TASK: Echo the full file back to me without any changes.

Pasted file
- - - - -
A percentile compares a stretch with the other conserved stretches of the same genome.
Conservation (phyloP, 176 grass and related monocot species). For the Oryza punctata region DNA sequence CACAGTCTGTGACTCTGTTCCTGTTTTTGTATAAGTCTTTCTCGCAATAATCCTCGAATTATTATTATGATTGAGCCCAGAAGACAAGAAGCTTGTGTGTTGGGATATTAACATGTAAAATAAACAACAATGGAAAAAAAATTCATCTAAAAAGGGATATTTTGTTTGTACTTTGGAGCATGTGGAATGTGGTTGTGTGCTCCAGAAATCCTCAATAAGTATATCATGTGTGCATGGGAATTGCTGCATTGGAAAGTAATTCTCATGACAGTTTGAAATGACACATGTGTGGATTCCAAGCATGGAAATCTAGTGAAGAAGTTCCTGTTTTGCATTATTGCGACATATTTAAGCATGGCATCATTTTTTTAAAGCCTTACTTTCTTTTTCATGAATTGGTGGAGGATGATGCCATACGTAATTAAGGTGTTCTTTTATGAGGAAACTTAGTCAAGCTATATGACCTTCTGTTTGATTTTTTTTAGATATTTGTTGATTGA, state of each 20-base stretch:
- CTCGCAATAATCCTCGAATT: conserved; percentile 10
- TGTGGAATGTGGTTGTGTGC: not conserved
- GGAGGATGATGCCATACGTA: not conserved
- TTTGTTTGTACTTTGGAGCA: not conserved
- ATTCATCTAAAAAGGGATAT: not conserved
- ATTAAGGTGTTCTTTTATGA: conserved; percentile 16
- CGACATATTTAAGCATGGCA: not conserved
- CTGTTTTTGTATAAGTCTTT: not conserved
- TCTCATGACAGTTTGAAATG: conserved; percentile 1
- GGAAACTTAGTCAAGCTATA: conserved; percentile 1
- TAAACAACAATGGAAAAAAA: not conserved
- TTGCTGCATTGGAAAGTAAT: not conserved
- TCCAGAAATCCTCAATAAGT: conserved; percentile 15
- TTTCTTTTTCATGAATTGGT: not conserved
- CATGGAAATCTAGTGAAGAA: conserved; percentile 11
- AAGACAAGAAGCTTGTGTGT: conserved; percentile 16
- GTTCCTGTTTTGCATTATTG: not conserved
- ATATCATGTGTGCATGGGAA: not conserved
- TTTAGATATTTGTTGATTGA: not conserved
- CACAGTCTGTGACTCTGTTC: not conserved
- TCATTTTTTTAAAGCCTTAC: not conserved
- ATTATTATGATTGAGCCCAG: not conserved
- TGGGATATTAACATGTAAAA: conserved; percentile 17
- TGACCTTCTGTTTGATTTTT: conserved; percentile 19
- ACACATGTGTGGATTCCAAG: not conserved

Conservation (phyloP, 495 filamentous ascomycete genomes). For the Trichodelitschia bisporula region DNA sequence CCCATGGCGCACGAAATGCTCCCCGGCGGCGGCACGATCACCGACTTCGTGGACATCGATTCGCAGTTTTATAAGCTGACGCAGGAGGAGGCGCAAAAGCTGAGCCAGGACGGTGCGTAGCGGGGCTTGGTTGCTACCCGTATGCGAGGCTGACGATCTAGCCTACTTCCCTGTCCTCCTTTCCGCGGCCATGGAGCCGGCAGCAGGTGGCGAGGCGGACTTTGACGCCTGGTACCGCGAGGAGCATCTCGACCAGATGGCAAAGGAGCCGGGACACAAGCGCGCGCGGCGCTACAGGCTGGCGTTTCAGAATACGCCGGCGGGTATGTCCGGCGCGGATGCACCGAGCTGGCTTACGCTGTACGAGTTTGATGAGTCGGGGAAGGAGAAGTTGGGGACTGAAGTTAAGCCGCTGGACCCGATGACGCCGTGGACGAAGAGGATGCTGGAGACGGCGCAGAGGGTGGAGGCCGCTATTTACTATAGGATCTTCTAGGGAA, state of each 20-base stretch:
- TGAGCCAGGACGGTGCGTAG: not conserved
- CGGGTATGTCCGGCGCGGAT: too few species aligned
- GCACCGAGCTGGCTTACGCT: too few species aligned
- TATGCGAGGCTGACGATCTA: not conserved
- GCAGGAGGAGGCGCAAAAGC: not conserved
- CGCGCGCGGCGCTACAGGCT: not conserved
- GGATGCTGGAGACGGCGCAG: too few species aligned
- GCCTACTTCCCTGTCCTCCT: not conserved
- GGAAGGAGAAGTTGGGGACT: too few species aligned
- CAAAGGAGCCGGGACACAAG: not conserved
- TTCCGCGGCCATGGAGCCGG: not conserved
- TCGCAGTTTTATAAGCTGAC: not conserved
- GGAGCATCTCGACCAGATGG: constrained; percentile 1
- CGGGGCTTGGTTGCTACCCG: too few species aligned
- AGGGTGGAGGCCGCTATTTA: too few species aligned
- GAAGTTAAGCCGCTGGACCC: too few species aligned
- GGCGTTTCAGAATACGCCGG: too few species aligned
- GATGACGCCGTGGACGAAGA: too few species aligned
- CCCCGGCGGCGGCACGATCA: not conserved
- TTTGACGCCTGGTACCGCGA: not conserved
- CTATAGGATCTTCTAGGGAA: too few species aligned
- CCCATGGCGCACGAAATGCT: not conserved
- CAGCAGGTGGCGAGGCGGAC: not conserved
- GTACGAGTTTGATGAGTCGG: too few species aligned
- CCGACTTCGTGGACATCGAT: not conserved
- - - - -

A percentile compares a stretch with the other conserved stretches of the same genome.
Conservation (phyloP, 176 grass and related monocot species). For the Oryza punctata region DNA sequence CACAGTCTGTGACTCTGTTCCTGTTTTTGTATAAGTCTTTCTCGCAATAATCCTCGAATTATTATTATGATTGAGCCCAGAAGACAAGAAGCTTGTGTGTTGGGATATTAACATGTAAAATAAACAACAATGGAAAAAAAATTCATCTAAAAAGGGATATTTTGTTTGTACTTTGGAGCATGTGGAATGTGGTTGTGTGCTCCAGAAATCCTCAATAAGTATATCATGTGTGCATGGGAATTGCTGCATTGGAAAGTAATTCTCATGACAGTTTGAAATGACACATGTGTGGATTCCAAGCATGGAAATCTAGTGAAGAAGTTCCTGTTTTGCATTATTGCGACATATTTAAGCATGGCATCATTTTTTTAAAGCCTTACTTTCTTTTTCATGAATTGGTGGAGGATGATGCCATACGTAATTAAGGTGTTCTTTTATGAGGAAACTTAGTCAAGCTATATGACCTTCTGTTTGATTTTTTTTAGATATTTGTTGATTGA, state of each 20-base stretch:
- CTCGCAATAATCCTCGAATT: conserved; percentile 10
- TGTGGAATGTGGTTGTGTGC: not conserved
- GGAGGATGATGCCATACGTA: not conserved
- TTTGTTTGTACTTTGGAGCA: not conserved
- ATTCATCTAAAAAGGGATAT: not conserved
- ATTAAGGTGTTCTTTTATGA: conserved; percentile 16
- CGACATATTTAAGCATGGCA: not conserved
- CTGTTTTTGTATAAGTCTTT: not conserved
- TCTCATGACAGTTTGAAATG: conserved; percentile 1
- GGAAACTTAGTCAAGCTATA: conserved; percentile 1
- TAAACAACAATGGAAAAAAA: not conserved
- TTGCTGCATTGGAAAGTAAT: not conserved
- TCCAGAAATCCTCAATAAGT: conserved; percentile 15
- TTTCTTTTTCATGAATTGGT: not conserved
- CATGGAAATCTAGTGAAGAA: conserved; percentile 11
- AAGACAAGAAGCTTGTGTGT: conserved; percentile 16
- GTTCCTGTTTTGCATTATTG: not conserved
- ATATCATGTGTGCATGGGAA: not conserved
- TTTAGATATTTGTTGATTGA: not conserved
- CACAGTCTGTGACTCTGTTC: not conserved
- TCATTTTTTTAAAGCCTTAC: not conserved
- ATTATTATGATTGAGCCCAG: not conserved
- TGGGATATTAACATGTAAAA: conserved; percentile 17
- TGACCTTCTGTTTGATTTTT: conserved; percentile 19
- ACACATGTGTGGATTCCAAG: not conserved

Conservation (phyloP, 495 filamentous ascomycete genomes). For the Trichodelitschia bisporula region DNA sequence CCCATGGCGCACGAAATGCTCCCCGGCGGCGGCACGATCACCGACTTCGTGGACATCGATTCGCAGTTTTATAAGCTGACGCAGGAGGAGGCGCAAAAGCTGAGCCAGGACGGTGCGTAGCGGGGCTTGGTTGCTACCCGTATGCGAGGCTGACGATCTAGCCTACTTCCCTGTCCTCCTTTCCGCGGCCATGGAGCCGGCAGCAGGTGGCGAGGCGGACTTTGACGCCTGGTACCGCGAGGAGCATCTCGACCAGATGGCAAAGGAGCCGGGACACAAGCGCGCGCGGCGCTACAGGCTGGCGTTTCAGAATACGCCGGCGGGTATGTCCGGCGCGGATGCACCGAGCTGGCTTACGCTGTACGAGTTTGATGAGTCGGGGAAGGAGAAGTTGGGGACTGAAGTTAAGCCGCTGGACCCGATGACGCCGTGGACGAAGAGGATGCTGGAGACGGCGCAGAGGGTGGAGGCCGCTATTTACTATAGGATCTTCTAGGGAA, state of each 20-base stretch:
- TGAGCCAGGACGGTGCGTAG: not conserved
- CGGGTATGTCCGGCGCGGAT: too few species aligned
- GCACCGAGCTGGCTTACGCT: too few species aligned
- TATGCGAGGCTGACGATCTA: not conserved
- GCAGGAGGAGGCGCAAAAGC: not conserved
- CGCGCGCGGCGCTACAGGCT: not conserved
- GGATGCTGGAGACGGCGCAG: too few species aligned
- GCCTACTTCCCTGTCCTCCT: not conserved
- GGAAGGAGAAGTTGGGGACT: too few species aligned
- CAAAGGAGCCGGGACACAAG: not conserved
- TTCCGCGGCCATGGAGCCGG: not conserved
- TCGCAGTTTTATAAGCTGAC: not conserved
- GGAGCATCTCGACCAGATGG: constrained; percentile 1
- CGGGGCTTGGTTGCTACCCG: too few species aligned
- AGGGTGGAGGCCGCTATTTA: too few species aligned
- GAAGTTAAGCCGCTGGACCC: too few species aligned
- GGCGTTTCAGAATACGCCGG: too few species aligned
- GATGACGCCGTGGACGAAGA: too few species aligned
- CCCCGGCGGCGGCACGATCA: not conserved
- TTTGACGCCTGGTACCGCGA: not conserved
- CTATAGGATCTTCTAGGGAA: too few species aligned
- CCCATGGCGCACGAAATGCT: not conserved
- CAGCAGGTGGCGAGGCGGAC: not conserved
- GTACGAGTTTGATGAGTCGG: too few species aligned
- CCGACTTCGTGGACATCGAT: not conserved